• Jul 12

    I'm definitely in the minority here on AN but yes, I regret it every single day. I was in ER RN in a level one trauma center and loved loved loved the chaos, never knowing what would come thru the door, having to be on top of my game at all times.

    I've been an APN for 10 years now and although the money is good, the hours are pretty good, I'm not as challenged as I was and really have to work to stay up on knowledge....

  • Jul 12

    Quote from traumaRUs
    and really have to work to stay up on knowledge....
    A bit of a hijack but what a great point and exactly why I intend to retire in my early 60s. Its difficult to stay current and so sad to see older prescribers of all disciplines who aren't able to remain on top of things.

  • Jul 12

    You need to be very conscious about burnout especially in your first few years of practice. The role is stressful and involves a lot of hours and responsibility but it's also very rewarding.

  • Jul 12

    Quote from anchorRN
    Thanks everyone for the feedback. I know I'll probably miss the fast pace of the ICU but I think this is the right direction for me
    Primary care has a different type of fast pace and a different set of challenges. You'll stay plenty busy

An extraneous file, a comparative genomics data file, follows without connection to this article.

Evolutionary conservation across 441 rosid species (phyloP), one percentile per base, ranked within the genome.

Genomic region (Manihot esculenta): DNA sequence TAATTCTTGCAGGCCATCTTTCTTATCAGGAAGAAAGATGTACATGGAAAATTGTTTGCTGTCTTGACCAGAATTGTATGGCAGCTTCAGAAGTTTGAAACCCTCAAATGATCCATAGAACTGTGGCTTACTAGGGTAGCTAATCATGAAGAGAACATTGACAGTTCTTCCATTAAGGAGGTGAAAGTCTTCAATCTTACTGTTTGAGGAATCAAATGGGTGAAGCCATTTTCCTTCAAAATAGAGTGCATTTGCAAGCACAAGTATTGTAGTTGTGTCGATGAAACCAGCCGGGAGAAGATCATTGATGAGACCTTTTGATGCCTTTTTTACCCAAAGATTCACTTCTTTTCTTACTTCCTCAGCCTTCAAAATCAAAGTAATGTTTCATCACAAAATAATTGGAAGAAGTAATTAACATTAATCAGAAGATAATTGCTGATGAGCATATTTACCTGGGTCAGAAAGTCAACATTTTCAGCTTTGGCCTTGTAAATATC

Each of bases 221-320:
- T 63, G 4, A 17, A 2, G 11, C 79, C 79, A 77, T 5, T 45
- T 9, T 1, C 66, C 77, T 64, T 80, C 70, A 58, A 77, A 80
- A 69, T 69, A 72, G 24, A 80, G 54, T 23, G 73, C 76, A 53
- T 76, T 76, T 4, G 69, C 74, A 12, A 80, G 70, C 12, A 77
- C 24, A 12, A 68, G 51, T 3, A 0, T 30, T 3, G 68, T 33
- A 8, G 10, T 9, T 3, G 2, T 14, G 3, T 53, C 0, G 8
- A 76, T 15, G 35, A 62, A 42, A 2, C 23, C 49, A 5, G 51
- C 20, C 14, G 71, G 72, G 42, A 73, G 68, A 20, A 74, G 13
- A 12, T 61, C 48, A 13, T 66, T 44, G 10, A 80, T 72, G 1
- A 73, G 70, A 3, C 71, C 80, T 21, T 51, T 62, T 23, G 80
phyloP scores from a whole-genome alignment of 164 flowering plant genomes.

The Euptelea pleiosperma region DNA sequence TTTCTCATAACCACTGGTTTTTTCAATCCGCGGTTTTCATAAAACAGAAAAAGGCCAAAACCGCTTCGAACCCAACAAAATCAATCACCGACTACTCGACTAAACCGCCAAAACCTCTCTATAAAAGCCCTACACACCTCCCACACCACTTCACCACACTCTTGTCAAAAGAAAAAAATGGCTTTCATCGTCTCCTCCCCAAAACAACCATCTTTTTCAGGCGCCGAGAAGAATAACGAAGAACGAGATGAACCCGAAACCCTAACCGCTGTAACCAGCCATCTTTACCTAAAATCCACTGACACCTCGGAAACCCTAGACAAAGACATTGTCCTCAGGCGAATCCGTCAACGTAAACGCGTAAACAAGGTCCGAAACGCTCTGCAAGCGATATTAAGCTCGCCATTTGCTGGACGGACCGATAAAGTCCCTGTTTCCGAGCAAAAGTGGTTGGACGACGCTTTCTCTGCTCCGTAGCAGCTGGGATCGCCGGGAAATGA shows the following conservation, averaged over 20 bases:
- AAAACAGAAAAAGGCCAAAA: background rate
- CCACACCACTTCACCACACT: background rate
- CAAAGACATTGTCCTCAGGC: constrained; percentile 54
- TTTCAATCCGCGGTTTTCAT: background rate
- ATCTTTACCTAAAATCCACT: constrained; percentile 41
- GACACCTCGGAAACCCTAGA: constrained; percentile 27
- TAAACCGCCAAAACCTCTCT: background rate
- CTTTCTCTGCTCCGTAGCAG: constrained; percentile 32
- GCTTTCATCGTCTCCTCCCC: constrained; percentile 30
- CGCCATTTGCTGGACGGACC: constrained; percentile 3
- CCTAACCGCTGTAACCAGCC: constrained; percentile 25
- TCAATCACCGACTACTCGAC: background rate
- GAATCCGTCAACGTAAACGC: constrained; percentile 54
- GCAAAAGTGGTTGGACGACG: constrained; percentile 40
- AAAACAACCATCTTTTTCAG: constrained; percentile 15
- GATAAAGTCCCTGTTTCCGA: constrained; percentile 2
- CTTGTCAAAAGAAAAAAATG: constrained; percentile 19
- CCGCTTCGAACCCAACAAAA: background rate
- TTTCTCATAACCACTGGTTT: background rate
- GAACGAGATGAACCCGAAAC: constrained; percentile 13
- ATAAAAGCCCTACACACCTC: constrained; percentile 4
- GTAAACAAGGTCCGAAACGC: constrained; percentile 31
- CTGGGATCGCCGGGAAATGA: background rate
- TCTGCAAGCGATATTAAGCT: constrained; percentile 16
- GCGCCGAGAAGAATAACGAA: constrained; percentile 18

• Jul 12

    I work in-patient ICU (NICU) and don't regret leaving bedside for one second.

    The best part of the job was talking to parents & feeding babies- both of which I still get to do, although the former is something I do on a daily basis and latter whenever I have extra time on my hands.

  • Jul 12

    I don't miss the physical side of bedside nursing (ie lifting, foleys, obtaining stool samples etc) but being a RN has different burden of responsibility which personally is easier to bear with experience.

    also like a previous post said, the level of office politics as a provider is different.

  • Jul 4

    Multiple posts deleted due to language (quoted deleted post). Thanks to the OP for sharing this inspirational piece.

  • Jul 4

    Please don't contact me, I am not in the consultant biz. I'm happy to answer questions here on this forum.

  • Jun 28